In a certain sense, Strauss is elitist because, as you noted, most people do not want to examine their lives and look for the truth. On the other hand, those people who do tend, I think, to adopt a feeling of superiority toward those that do not. I certainly remember that I and my classmates had a certain sense of superiority and that, to some extent, our professors encouraged that feeling. We all used a certain jargon--"just souls" for example in conversation in a way that must have been offputting for others. I remember, for example, being in other classes and hearing students (or professors) expounding on topics based on the latest conventional wisdom or talking to friends outside the Straussian group and, frankly, looking down on their lack of self-knowledge. The conceit of the young, I suppose.

    In a more generic sense, of course, Straussianism is not elitist and it is certainly not conservative. While Straussians believe you start with the ancient philosophers and classic texts, it seems to me that you don't need to go that far to be a Straussian. What you need is a desire and willingness to go beyond the pieties and conventional wisdoms of the day and to seek the truth. This is far from conservative; indeed, it is highly subversive. When I was in school, such subversiveness involved challenging the received conventional wisdom; today, it would be challenging conservative conventional wisdom.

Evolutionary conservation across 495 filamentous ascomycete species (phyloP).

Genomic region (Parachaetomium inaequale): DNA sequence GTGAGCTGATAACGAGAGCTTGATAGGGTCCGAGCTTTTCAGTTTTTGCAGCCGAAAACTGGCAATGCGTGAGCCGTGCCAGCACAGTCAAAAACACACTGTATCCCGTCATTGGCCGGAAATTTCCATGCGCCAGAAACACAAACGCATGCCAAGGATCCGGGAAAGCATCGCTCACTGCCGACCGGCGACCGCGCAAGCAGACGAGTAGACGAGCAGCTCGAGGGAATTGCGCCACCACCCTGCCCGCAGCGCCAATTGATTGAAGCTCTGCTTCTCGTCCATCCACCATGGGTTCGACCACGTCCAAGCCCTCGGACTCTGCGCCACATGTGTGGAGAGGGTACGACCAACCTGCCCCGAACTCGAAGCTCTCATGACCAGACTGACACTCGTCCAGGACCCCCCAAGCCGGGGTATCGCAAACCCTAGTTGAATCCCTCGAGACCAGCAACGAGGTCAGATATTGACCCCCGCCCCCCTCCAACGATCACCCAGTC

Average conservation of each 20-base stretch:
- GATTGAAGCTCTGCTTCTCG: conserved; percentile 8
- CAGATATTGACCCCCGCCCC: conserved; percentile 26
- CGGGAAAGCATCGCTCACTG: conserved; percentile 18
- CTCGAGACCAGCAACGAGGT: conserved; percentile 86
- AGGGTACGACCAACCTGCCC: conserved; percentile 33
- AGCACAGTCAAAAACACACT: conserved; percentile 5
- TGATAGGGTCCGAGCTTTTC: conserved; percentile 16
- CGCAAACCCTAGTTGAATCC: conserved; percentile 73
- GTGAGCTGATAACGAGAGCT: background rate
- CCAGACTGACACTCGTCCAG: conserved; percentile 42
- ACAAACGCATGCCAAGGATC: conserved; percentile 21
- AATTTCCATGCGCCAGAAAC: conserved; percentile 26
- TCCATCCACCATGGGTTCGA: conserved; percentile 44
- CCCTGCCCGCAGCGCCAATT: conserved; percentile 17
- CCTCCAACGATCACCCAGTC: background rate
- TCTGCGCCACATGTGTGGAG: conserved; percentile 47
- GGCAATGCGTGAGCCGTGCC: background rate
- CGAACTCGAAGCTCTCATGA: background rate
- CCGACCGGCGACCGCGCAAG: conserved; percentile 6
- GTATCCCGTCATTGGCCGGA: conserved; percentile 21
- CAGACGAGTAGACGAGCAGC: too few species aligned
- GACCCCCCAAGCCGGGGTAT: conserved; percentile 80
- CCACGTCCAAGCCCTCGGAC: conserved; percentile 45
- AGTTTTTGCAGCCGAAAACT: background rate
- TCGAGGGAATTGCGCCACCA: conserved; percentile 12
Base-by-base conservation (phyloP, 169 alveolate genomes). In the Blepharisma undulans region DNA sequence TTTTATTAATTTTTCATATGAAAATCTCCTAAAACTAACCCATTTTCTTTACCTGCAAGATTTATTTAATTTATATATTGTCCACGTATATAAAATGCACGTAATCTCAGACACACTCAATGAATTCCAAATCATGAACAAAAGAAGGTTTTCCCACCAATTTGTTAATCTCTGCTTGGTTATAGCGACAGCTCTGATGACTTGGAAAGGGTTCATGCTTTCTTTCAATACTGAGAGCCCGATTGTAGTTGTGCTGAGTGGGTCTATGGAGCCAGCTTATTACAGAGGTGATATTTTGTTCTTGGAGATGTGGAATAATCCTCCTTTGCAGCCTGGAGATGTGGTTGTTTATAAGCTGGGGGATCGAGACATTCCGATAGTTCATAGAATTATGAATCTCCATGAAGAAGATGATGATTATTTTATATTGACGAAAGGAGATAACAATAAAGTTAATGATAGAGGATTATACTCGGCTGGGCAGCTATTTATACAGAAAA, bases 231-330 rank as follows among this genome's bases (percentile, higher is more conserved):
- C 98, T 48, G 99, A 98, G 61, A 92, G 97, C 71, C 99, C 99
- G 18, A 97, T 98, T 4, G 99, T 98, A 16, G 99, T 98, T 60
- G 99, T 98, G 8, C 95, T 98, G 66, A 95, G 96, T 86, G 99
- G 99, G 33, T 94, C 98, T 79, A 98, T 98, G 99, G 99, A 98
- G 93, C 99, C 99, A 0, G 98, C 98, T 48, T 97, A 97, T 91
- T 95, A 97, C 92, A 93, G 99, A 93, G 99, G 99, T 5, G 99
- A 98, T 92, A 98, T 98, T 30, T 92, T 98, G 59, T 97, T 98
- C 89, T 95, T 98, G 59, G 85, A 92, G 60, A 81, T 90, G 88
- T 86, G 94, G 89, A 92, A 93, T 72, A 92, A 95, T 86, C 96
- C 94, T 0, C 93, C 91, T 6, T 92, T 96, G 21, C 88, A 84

The "mistake" I believe that Straussians make is in assuming that the only way to examine the society is through an intellectual process involving textual exegesis of the ancients. This would certainly deter many people from attempting the project. I believe that because people have within them the ability to explore themselves and their society. It's simply a matter of examining the premises underlying the conventional wisdom. I think this is what I got most out of Strauss even though I did not necessarily recognize or remember it as such until your discussion. Most people, of course,whether "liberal" or "conservative" choose not to do so and I fear that the emphasis on textual analysis makes many believe that the idea of an examined life is "elitist."

    One point about the tension between politics and philosophy. I think it's a very important distinction. There is a great danger, as Socrates notes,in trying to bring philosophy into the city. Ideas are powerful and, unmediated by experience or practice, can be extremely dangerous. The best examples of this are Marxism and Nazism. This is why, in my opinion, compromise and moderation are so important to a liberal democracy. Many people on both ends of politics believe (as I read on both left and right blogs) that moderation is for "confused" people or people who have no principles. I strongly disagree--I believe people that lack moderation look to have philosophy rule the city, a very dangerous idea. In a liberal democracy, I believe conservatives and liberals need each other and can learn from each other. Unfortunately, that's obviously not what is happening today. (And, fyi, I consider myself to be moderately left of center.)

    I apologize for going on so long. I found this discussion very exciting and I hope you continue.

    By Anonymous Anonymous, at 3:30 PM